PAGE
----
Prehispanico remained the local sound of Mexico City while the hyper-energetic guarachero became booming in the North and the warm-blooded costeño in the South.

One of the defining tribal prehispanico tracks, by pioneer Javier Estrada, released on Generation Bass netlabel


Energetic 3ball guarachero from Monterrey’s 3ball star DJ Otto

Catchy tribal costeño by DJ Tetris

3ball’s Moment of Fame

3ball blew up in the Northern Mexican states and started to create an entirely new subculture, fusing with the North-Mexican ranch culture, which spread to the Mexican youth communities in US cities like Dallas and Houston, where this subculture grew even more massive. At the same time, the international media started to jump on it, not just global bass blogs but mainstream media such as MTVIggy, TheFader, DummyMag and The Guardian. The influential Mexican music pioneer Toy Selectah’s dream with 3ball MTY was to transform 3ball into the defining sound of next-generation Latin music. Under his auspices, 3ball MTY lifted the sound out of the underground into the world of pop, creating songs that can be performed live. Their single Inténtalo, featuring the notorious pointy boots to the max, presented 3ball to the world, reaching No. 1 on the Billboard Latin Song chart, leading the hit charts of Mexico and many other Latin American countries.

Inténtalo started a chain of enthusiasm for 3ball. 3ball MTY performed at the Mad Decent block party and in Europe and worked together not only with Mexican pop artists but also with the reggaetoneros J King y Maximan. Non-Mexican global bass producers like Munchi now fully embraced the sound and started to produce it themselves. And what few people know is that even South American countries artists pioneered with local, Andean flavoured 3ball music.

Urban-flavoured 3ball from Dallas, featuring rapper Juan Johnson

3ball MTY – Inténtalo, the defining track of the genre for mainstream audiences

3ball MTY at the Mad Decent block party

Munchi’s 3ball remix of Skrillex’ Scary Monsters

Andean 3ball from Ecuador

3ball from the Dutch tropical producer Café de Calaveras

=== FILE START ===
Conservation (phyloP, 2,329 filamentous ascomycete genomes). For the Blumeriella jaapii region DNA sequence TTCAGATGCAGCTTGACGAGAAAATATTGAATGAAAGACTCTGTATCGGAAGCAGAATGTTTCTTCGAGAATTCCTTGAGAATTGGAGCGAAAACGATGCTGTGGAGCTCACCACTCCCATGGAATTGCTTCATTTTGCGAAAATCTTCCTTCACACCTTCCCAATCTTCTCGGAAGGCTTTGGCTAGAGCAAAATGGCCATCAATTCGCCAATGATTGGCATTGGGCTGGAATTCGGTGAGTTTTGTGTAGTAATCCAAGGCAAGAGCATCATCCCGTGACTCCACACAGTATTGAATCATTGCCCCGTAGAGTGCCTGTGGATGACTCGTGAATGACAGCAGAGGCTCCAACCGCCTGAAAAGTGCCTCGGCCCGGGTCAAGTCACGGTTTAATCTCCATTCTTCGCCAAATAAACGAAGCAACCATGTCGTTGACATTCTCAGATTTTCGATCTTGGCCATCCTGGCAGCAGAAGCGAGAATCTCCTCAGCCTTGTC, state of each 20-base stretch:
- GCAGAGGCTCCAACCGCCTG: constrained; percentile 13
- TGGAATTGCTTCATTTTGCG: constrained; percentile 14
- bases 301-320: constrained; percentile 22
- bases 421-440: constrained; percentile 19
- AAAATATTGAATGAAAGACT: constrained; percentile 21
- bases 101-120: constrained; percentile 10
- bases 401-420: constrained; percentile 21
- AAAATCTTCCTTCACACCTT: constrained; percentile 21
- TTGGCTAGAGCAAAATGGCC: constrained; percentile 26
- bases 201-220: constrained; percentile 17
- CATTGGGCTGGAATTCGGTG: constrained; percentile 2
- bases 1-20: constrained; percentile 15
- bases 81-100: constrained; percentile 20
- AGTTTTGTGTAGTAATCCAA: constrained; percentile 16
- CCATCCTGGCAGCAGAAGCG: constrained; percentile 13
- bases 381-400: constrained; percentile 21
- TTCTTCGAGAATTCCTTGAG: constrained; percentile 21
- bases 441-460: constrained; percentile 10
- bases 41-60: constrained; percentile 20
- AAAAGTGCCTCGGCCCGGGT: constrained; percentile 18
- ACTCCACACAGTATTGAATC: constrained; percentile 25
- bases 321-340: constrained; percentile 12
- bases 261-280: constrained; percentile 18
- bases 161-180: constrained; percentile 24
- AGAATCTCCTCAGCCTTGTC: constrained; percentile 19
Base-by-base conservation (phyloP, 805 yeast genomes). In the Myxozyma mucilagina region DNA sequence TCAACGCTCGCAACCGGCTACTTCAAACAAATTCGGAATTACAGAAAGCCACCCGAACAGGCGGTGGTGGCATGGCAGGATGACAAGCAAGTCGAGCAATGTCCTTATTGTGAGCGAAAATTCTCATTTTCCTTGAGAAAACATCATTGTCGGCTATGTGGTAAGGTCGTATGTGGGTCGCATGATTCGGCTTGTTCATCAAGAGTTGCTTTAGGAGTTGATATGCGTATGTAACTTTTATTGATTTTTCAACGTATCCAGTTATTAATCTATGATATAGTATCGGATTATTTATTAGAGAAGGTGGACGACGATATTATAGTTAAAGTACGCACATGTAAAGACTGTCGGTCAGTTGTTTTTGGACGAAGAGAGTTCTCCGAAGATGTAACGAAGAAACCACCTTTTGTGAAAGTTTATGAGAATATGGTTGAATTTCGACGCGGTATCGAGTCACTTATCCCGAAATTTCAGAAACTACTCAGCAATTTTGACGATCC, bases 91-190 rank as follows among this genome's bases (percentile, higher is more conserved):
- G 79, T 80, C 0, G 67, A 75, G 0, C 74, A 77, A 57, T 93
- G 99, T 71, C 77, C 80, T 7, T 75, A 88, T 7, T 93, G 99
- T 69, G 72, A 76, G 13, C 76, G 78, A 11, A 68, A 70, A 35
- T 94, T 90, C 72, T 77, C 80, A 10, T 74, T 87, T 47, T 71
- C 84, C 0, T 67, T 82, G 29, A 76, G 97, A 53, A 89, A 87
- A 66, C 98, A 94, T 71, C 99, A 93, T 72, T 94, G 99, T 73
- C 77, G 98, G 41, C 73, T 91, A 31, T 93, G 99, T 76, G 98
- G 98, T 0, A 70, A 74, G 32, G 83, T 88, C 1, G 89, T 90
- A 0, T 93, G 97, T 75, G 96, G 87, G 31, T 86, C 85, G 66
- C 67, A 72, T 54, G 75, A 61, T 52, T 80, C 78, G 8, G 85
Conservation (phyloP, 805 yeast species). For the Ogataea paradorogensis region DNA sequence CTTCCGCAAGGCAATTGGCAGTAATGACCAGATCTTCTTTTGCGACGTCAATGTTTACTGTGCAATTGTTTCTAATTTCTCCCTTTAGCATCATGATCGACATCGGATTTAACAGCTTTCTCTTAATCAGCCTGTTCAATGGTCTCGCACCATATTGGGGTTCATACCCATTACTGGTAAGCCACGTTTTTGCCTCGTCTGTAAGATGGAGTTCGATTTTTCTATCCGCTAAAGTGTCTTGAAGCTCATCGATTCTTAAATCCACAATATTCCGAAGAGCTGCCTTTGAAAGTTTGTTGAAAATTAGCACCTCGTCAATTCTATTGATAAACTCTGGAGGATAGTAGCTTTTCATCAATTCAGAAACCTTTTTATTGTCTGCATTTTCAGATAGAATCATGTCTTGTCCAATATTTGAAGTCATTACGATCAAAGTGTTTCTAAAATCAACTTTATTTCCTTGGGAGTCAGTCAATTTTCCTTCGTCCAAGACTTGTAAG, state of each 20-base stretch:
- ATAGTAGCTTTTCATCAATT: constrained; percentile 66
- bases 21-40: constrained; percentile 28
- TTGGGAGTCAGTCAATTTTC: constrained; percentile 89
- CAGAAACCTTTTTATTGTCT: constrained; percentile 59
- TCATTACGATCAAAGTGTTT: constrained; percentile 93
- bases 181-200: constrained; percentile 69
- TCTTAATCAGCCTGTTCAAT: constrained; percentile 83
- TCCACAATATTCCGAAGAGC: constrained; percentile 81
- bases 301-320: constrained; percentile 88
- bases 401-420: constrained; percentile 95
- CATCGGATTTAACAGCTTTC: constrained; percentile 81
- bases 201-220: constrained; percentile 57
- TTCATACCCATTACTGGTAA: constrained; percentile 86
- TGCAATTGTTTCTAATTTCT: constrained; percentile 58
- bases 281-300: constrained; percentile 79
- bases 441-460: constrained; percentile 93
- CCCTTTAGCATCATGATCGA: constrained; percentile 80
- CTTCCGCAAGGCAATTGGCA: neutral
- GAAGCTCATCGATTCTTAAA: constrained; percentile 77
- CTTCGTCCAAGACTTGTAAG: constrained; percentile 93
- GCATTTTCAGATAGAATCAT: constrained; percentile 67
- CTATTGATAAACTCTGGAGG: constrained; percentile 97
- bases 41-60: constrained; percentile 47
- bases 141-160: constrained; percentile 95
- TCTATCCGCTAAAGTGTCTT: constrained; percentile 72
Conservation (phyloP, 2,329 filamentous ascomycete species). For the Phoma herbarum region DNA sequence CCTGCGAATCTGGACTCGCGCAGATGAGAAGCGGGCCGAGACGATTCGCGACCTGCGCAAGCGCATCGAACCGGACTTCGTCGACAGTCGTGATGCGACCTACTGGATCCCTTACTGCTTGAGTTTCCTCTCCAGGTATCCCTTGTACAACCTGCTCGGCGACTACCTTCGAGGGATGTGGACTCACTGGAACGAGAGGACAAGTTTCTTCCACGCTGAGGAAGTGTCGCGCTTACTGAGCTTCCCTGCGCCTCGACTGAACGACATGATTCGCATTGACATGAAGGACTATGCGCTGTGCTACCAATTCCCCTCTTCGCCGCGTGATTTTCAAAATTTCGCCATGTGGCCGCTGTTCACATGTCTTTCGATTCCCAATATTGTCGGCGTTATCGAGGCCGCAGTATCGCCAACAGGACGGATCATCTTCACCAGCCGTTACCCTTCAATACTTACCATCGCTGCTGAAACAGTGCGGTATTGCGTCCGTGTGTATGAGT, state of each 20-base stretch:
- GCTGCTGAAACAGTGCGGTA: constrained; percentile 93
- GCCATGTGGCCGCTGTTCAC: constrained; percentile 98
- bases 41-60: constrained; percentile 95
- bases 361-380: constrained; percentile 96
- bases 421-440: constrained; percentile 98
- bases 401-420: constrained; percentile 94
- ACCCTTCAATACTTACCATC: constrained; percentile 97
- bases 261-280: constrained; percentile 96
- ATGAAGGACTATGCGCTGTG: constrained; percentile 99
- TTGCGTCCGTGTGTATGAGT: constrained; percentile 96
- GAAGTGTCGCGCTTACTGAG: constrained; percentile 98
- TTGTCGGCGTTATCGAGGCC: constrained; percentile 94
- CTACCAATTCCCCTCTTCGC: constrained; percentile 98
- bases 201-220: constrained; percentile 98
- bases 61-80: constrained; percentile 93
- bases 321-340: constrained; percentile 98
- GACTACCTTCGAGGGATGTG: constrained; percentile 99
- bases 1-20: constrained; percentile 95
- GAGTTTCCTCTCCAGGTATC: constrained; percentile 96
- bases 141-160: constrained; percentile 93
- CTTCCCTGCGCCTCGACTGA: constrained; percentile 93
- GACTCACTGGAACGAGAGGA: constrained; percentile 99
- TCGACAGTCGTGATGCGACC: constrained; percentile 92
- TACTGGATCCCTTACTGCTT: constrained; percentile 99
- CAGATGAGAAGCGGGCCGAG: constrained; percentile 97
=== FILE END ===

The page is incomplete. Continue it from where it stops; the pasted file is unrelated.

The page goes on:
After the Hype

3ball was internationally hailed as ‘Aztec rave from the future’, the ultimate sound to welcome the mythical aliens at the 2012 apocalypse. But interest in the sound faded almost as soon as the popular fear for the Mayan Calendar. Collaborations with the big Latin pop stars like Pitbull, which everyone probably expected, did never come. And global bass as a whole faded out of view in the shadow of trap, twerk, bigroom and deephouse. So what did happen instead?

First of all, the scene in Dallas and Houston quickly collapsed under its own weight. A who had been in Dallas around 2012 DJ told me that there were near-identical 3ball parties in almost every club, which drove Mexican youths away from it, returning towards mellow Latin hiphop, Norteño music and edited cumbias. Most of what remained of the subgenres of tribal prehispanico, guarachero and tribal costeño stagnated into repeating exactly the same sound.
But, as I wrote a year ago, the genre reinvented itself, now free from expectations to become the next big thing. EDM, especially and urban-latin-pop, the sound of most popular late-reggaeton, have been major inspirations for Mexican youths who kept making 3ball. In Oaxaca, DJ Giovanni Rios created a hybrid, EDM-flavoured sound of 3ball and brostep, dubbed tribal evolution. In Dallas, the influential DJ Tamalero kept pushing his unique 140 BPM style with hard synths. In Apodaca, the innovative duo Los Innsurgentes started pioneering with avant-garde underground flavoured 3ball-bass. And dedicated producers such as Clap Freckles and Alfonso Luna kept making forward looking tribal prehispanico.

Tribal evolution


Avant-garde 3ball

DJ Tamalero’s harder & faster ‘tribal 140’ style

Latin-pop 3ball by Josue Log & DJ Jabo


Super fresh forward-looking tribal prehispanico from Alfonso Luna

The most recent, and very promising innovation is the fusion with the dreamy, hi-fi futuristic synths of future beats, pioneerd by 3ball MTY’s Erick Rincon with the NAAFI signed avant-garde producer Siete Catorce as well as by the Canadian global bass allrounder Antae.


Examples of ‘future tribal’

Beyond Mexican Identity?

If anything, I expect the future of 3ball to be safe in the hands of the Mexican avant-garde platform NAAFI, one of my all-time favourite labels, who recently compiled an extensive anthology of the genre and its sub-flavours. The label is the one of the most important incubators of innovation in music and culture, not just for Mexico and the Latin world, but for the entire world.

NAAFI is post-global bass, post-future-beats, post-EDM and post-urban. Post anything we have known so far.
NAAFI is both internet-avant-garde and semi-mainstream at the same time.
NAAFI is where global youth culture leaves behind the rigid fixation on exclusive cultural identities as well as the vicious circle of global bass’ often inevitable colonial stereotypes and cultural appropriation.
NAAFI is respectful, ritual deconstruction and rising from the ashes. Mexican identity beyond Mexican identity. Cinco de Mayo beyond Cinco de Mayo.
NAAFI is, in short, nothing less than the future culture itself, and I’m somehow convinced that 3ball will be part of it.

Leave a Reply